The world's 10 greatest city squares

A truly great city square sets the hairs on your back going the moment you enter it. For centuries, these plazas and piazzas have been the focal point of the cities that built them, and a place to dazzle with architecture, decoration, sculptures and fountains. But the really good squares all do it slightly differently. There's more than one way to make a city square feel remarkable, and these 10 have used their tricks more effectively than most.

GRAND PLACE

WHERE? BRUSSELS, BELGIUM

Every August, a carpet of flowers is installed in Grand Place. But you really don't need to wait until August to be thoroughly wowed. Grand Place is the epicentre of Brussels, surrounded by guild houses that are covered in lavish detail. Most are baroque, but the Gothic Town Hall stands out with its spindly 96-metre tower.  See visit.brussels

PIAZZA DEL CAMPO

WHERE? SIENA, ITALY

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By no means the biggest square on this list, Piazza del Campo's beauty comes from its medieval look and the surrounding red brick buildings. The soaring tower of the Palazzo Pubblico adds a focal point. Twice a year, however, the Piazza del Campo plays host to the Palio – one of the world's most extraordinary sporting events. Horses representing the city districts are raced around the square, bareback, with the Piazza del Campo awash in the colours of the competing districts. See comuni.siena.it

PIAZZA SAN MARCO

WHERE? VENICE, ITALY

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The most famous Italian city square, however, is probably Piazza San Marco in Venice. The subject of a gazillion paintings is where tourists come to be stung for outrageously expensive coffees. St Mark's Basilica dominates the eastern end, but it's arguably the hundreds of arched windows in the Procuratie Vecchie and Procuratie Nuove that give the structure and grandeur. See veneziaunica.it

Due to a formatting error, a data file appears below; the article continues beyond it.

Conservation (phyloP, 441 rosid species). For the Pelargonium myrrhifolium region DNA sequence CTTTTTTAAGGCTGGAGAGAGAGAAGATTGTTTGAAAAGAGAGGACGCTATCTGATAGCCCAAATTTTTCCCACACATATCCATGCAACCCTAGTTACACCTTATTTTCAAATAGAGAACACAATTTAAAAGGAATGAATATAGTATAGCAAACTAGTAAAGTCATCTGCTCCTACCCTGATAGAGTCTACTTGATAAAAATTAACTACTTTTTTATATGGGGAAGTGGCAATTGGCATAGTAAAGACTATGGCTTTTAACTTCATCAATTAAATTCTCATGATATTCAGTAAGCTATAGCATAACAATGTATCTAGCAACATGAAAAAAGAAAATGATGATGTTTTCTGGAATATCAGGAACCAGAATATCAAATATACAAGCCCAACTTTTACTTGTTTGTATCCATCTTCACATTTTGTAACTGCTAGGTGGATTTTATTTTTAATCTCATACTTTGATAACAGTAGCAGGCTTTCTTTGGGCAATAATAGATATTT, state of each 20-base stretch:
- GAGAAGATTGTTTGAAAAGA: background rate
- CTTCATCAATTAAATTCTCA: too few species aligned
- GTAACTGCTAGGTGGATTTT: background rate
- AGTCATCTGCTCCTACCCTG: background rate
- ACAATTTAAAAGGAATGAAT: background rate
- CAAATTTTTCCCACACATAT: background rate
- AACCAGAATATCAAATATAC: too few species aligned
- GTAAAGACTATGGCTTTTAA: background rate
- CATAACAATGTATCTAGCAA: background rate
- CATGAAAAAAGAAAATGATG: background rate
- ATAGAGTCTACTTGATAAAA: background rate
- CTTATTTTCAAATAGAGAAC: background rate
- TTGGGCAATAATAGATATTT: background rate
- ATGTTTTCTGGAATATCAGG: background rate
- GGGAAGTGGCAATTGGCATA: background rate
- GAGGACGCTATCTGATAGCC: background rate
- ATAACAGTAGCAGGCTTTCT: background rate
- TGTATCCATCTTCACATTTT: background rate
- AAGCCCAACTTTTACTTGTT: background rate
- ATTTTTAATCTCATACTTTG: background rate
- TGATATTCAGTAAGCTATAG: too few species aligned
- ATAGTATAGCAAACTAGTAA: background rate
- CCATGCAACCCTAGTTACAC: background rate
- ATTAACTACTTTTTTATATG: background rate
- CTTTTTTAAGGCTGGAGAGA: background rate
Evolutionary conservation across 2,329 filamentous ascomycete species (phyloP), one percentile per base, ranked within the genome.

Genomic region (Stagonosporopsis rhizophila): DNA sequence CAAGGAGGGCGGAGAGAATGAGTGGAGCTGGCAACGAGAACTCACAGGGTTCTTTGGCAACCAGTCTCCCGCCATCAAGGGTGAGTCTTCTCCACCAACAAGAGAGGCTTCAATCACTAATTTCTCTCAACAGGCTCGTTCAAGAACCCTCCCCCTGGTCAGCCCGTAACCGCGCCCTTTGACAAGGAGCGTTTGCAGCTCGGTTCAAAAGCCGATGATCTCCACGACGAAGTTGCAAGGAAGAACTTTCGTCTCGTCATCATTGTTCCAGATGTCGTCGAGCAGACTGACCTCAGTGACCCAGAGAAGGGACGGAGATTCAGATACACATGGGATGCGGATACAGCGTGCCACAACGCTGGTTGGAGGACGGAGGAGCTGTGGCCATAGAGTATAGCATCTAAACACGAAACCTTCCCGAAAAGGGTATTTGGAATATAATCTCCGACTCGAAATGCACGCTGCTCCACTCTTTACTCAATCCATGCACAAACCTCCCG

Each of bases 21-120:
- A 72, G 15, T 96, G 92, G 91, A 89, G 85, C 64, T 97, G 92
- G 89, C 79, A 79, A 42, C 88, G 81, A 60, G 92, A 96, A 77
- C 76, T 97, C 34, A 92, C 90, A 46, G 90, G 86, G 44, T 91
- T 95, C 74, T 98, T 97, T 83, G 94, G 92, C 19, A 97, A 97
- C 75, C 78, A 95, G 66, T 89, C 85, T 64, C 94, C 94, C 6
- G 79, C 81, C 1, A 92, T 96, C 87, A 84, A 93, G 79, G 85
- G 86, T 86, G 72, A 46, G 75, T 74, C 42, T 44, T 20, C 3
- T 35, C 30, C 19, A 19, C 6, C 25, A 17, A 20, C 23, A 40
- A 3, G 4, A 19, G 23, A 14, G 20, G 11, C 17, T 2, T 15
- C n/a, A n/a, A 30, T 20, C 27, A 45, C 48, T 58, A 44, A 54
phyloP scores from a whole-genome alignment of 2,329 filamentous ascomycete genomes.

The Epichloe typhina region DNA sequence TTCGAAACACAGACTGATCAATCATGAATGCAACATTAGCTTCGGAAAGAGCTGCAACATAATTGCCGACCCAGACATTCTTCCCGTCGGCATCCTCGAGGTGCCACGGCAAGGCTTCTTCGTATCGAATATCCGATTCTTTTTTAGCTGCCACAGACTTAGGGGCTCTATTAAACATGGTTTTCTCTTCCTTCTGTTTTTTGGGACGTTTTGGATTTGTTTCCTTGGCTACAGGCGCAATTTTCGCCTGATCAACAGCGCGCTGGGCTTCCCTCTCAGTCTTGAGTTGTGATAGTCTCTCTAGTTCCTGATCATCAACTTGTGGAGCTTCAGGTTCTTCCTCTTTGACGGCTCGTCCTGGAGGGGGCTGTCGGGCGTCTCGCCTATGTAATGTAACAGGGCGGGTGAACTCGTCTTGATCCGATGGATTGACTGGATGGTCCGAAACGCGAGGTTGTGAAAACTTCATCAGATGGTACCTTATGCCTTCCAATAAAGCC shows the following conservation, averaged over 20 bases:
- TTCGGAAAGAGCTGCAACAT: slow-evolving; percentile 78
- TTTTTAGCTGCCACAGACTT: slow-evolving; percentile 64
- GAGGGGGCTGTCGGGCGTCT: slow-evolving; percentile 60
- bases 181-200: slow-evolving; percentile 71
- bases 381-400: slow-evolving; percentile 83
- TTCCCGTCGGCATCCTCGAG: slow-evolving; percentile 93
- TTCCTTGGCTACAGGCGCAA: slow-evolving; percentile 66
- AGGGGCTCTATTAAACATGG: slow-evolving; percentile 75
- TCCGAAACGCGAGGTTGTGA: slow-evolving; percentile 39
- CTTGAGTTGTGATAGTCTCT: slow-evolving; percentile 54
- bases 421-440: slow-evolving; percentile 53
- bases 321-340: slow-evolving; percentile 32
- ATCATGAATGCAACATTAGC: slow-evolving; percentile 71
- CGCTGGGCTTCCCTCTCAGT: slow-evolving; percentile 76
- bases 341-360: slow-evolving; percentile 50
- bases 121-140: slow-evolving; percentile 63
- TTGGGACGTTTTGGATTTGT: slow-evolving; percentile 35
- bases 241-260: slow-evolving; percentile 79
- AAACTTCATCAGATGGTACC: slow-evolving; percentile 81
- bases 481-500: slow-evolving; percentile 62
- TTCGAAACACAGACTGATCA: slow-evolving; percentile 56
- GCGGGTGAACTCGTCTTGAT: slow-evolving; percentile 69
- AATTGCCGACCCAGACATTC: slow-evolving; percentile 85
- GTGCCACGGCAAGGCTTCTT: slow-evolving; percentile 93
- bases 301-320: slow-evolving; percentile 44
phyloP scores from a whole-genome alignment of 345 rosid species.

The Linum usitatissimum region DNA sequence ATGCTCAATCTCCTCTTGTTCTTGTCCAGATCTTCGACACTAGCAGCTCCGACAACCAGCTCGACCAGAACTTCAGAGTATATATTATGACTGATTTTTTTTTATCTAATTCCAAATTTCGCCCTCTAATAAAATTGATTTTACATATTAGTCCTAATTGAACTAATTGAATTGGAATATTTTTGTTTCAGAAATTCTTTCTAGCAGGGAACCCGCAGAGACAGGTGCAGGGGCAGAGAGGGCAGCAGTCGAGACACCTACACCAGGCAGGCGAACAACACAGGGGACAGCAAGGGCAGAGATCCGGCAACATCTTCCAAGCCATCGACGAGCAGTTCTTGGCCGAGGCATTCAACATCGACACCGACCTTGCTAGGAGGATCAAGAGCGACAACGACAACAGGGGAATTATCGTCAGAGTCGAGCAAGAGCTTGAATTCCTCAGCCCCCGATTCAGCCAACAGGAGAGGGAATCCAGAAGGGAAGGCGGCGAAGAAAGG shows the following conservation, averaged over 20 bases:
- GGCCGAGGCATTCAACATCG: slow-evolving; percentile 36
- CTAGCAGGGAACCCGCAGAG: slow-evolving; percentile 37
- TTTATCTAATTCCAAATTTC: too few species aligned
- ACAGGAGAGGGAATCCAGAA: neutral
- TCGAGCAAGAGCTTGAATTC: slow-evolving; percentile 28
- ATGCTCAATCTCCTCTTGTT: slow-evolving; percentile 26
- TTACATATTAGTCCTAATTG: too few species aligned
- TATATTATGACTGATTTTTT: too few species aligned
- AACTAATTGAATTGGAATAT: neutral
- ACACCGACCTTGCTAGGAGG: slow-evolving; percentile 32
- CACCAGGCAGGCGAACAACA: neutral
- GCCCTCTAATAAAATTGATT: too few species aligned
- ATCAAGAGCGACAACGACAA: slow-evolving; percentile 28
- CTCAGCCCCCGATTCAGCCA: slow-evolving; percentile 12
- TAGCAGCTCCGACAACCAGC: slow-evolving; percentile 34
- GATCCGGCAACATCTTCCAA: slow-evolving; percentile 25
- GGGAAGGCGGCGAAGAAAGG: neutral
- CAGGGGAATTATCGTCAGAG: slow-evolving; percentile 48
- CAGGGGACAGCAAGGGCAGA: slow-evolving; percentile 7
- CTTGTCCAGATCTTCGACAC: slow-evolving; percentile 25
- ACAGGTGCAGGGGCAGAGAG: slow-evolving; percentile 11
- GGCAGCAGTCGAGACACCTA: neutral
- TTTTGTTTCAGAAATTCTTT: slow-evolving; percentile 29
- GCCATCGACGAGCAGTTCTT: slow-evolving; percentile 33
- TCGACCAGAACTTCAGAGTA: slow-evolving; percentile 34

SANTA FE PLAZA

WHERE? SANTA FE, NEW MEXICO

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American city squares tend to be ugly, flashing abominations like Times Square in New York. But Santa Fe Plaza does it differently. Part of the appeal here is the market stalls, but the buildings surrounding the plaza are highly distinctive. Most are in the Spanish Pueblo or Territorial style, some are adobe. The whole thing looks like the set of a grand Indian settlement in a cowboy film. See santafe.org

PLAZA MAYOR

WHERE? SALAMANCA, SPAIN

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Famous and historic  Plaza Mayor in Salamanca on a sunny day with dramatic clouds, Castilla y Leon, Spain credit istock
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Virtually every Spanish city has got an absolute belter of a city square. But Salamanca's main square feels like a singular piece of art, rather than a collection of impressive buildings stuck together. Originally used for bullfighting, Plaza Mayor is surrounded by 18th century sandstone buildings, all seemingly keeping to the same school uniform. And the eyeline raises gracefully for the baroque town hall. See salamanca.es

RED SQUARE

WHERE? MOSCOW, RUSSIA